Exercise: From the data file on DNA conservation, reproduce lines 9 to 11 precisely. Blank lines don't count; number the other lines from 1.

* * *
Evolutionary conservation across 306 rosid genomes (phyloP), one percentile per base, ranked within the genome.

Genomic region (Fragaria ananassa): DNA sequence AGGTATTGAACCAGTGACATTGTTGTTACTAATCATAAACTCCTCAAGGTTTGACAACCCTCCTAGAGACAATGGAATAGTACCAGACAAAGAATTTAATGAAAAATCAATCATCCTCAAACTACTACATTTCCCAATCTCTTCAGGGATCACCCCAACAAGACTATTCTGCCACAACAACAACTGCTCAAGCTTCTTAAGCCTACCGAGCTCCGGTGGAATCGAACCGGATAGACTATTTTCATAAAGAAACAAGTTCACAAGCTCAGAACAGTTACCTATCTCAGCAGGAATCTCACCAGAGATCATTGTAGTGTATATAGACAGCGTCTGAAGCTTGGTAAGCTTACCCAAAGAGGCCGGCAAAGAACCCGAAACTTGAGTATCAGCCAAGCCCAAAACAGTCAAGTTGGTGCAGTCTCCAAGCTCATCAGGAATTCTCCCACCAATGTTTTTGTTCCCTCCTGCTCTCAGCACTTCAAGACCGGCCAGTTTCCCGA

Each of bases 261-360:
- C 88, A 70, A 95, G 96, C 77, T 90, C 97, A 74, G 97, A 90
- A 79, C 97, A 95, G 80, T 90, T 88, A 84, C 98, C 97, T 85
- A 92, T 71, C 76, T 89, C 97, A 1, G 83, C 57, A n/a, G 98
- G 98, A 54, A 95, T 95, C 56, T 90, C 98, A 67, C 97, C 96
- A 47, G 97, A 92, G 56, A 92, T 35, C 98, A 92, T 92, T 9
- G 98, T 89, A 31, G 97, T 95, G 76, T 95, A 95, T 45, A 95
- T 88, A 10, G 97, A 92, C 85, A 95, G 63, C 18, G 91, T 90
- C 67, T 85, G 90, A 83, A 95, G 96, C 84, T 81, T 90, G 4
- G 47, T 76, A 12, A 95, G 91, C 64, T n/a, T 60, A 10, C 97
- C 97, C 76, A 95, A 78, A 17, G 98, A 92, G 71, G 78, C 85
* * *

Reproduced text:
- G 98, T 89, A 31, G 97, T 95, G 76, T 95, A 95, T 45, A 95
- T 88, A 10, G 97, A 92, C 85, A 95, G 63, C 18, G 91, T 90
- C 67, T 85, G 90, A 83, A 95, G 96, C 84, T 81, T 90, G 4